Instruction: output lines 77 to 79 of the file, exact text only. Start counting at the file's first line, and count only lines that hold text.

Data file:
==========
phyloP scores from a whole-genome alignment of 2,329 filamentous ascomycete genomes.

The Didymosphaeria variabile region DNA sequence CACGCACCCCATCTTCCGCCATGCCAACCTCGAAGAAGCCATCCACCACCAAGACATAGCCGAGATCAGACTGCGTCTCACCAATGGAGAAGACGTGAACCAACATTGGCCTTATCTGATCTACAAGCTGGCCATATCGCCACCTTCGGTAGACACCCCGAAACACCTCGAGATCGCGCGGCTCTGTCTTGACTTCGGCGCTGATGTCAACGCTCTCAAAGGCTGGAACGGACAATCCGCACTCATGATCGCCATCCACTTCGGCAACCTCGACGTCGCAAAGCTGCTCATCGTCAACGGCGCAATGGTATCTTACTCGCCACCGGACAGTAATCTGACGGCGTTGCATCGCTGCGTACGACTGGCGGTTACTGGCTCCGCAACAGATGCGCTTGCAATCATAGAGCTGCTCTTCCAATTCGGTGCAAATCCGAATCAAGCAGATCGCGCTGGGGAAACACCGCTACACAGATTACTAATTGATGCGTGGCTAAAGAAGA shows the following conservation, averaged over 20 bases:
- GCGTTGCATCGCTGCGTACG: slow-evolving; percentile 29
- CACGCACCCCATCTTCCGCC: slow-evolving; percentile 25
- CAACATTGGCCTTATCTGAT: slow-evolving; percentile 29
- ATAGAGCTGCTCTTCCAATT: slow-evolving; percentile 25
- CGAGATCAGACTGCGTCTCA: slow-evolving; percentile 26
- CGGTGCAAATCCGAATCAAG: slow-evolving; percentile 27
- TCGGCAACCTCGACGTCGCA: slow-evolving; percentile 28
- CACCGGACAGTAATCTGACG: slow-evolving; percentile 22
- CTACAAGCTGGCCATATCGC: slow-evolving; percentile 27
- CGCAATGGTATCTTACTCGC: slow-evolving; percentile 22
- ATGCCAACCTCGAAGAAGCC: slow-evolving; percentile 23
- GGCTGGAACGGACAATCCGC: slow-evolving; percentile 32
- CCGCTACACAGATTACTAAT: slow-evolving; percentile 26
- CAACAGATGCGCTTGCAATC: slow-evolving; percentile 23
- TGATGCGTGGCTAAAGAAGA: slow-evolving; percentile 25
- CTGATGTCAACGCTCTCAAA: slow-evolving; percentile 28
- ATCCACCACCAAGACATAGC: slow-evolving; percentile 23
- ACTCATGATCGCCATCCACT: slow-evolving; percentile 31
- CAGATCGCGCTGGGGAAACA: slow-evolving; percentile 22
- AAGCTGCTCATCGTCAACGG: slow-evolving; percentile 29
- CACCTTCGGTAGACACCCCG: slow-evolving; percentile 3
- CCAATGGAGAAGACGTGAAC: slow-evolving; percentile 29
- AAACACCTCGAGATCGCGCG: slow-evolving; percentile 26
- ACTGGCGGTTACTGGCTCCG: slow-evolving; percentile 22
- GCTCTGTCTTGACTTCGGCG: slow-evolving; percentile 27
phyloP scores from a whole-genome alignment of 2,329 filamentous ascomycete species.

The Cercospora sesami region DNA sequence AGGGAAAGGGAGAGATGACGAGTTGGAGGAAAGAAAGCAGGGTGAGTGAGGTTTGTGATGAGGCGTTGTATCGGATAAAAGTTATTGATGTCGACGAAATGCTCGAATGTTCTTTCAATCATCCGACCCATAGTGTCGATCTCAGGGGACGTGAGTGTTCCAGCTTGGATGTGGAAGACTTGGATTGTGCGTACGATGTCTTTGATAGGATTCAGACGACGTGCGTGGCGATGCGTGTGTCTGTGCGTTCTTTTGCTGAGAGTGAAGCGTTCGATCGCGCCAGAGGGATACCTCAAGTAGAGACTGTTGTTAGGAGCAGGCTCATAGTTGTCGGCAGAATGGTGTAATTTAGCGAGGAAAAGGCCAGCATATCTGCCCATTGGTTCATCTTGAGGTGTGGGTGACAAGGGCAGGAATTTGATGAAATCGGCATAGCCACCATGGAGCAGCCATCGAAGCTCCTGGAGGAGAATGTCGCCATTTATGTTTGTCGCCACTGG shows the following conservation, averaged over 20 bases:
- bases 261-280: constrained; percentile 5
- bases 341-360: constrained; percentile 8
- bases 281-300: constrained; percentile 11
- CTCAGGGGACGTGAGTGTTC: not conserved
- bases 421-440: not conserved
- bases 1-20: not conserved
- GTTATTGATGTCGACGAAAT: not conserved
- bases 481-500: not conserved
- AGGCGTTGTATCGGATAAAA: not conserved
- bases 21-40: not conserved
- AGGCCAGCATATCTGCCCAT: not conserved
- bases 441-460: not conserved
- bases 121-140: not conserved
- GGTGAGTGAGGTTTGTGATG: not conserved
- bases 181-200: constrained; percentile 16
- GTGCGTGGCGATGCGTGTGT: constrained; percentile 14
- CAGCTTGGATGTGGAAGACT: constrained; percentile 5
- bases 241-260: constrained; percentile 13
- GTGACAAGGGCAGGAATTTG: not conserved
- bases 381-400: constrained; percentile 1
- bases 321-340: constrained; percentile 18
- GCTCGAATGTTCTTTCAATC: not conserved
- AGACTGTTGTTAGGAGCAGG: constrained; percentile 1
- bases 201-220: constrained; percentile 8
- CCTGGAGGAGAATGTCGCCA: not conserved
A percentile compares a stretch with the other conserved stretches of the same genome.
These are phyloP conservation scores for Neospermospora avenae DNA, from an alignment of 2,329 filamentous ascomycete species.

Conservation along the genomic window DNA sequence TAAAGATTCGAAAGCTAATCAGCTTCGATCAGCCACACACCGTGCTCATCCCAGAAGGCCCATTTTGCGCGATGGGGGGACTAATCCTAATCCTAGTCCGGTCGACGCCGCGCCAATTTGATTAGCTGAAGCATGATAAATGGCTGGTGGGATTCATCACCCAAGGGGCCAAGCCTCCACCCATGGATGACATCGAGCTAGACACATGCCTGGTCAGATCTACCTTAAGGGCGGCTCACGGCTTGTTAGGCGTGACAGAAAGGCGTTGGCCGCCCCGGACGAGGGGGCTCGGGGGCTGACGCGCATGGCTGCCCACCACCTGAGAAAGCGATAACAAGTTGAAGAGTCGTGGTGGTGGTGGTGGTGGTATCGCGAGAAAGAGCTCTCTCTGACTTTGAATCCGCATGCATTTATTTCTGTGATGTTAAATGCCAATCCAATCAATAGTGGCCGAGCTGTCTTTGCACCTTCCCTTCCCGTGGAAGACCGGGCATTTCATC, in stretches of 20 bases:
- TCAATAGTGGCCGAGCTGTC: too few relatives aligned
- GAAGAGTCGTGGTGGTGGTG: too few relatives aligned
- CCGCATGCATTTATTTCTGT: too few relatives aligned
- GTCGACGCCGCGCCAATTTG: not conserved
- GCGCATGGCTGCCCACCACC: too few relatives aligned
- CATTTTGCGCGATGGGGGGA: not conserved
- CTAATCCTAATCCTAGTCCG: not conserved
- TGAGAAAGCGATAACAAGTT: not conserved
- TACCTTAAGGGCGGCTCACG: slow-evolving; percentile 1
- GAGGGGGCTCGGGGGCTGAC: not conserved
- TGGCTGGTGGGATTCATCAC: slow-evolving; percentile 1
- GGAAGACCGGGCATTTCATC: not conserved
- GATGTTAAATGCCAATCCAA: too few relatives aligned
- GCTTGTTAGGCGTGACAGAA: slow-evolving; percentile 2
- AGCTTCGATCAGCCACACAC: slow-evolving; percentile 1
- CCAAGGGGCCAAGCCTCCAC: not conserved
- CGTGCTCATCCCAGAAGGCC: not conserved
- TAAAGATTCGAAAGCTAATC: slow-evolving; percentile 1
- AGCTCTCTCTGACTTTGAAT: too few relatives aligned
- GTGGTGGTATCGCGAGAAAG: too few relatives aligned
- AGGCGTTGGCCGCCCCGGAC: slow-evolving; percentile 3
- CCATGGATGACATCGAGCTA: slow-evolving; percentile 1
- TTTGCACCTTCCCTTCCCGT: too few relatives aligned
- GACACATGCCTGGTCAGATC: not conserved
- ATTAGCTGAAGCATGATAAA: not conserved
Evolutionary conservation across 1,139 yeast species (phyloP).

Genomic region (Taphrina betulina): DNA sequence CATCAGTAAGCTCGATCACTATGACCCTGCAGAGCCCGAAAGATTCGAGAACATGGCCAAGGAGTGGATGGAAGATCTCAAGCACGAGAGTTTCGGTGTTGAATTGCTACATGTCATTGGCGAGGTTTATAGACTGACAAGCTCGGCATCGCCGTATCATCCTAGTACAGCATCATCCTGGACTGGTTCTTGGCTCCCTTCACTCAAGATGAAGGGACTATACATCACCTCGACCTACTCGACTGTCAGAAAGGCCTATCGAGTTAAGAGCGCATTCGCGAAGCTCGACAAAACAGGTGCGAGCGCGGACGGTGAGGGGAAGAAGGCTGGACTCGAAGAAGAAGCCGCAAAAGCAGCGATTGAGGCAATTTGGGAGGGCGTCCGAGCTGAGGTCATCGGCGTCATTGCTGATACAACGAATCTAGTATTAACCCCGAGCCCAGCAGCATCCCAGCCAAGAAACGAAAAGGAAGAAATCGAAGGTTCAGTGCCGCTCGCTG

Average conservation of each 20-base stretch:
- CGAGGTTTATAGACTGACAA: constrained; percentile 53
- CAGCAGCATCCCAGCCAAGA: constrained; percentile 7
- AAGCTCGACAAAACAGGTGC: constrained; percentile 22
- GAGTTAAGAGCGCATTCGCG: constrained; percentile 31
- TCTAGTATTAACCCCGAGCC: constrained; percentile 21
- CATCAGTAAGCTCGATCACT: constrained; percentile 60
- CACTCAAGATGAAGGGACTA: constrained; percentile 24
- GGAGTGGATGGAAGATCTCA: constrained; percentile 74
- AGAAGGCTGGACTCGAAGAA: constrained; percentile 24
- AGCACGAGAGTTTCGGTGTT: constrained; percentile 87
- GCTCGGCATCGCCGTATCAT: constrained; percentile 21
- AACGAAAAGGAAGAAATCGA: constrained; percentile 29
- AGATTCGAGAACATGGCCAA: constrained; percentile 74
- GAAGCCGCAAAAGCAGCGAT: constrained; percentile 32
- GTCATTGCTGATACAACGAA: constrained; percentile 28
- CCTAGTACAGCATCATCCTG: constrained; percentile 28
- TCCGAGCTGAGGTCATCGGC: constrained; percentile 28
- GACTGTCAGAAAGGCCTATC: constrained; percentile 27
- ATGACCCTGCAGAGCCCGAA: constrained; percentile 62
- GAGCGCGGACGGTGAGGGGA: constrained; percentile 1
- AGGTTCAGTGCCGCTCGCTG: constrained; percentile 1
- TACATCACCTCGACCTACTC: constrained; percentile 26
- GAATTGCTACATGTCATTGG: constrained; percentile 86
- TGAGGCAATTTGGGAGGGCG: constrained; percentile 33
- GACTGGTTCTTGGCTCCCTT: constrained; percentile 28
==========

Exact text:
- GTGGTGGTATCGCGAGAAAG: too few relatives aligned
- AGGCGTTGGCCGCCCCGGAC: slow-evolving; percentile 3
- CCATGGATGACATCGAGCTA: slow-evolving; percentile 1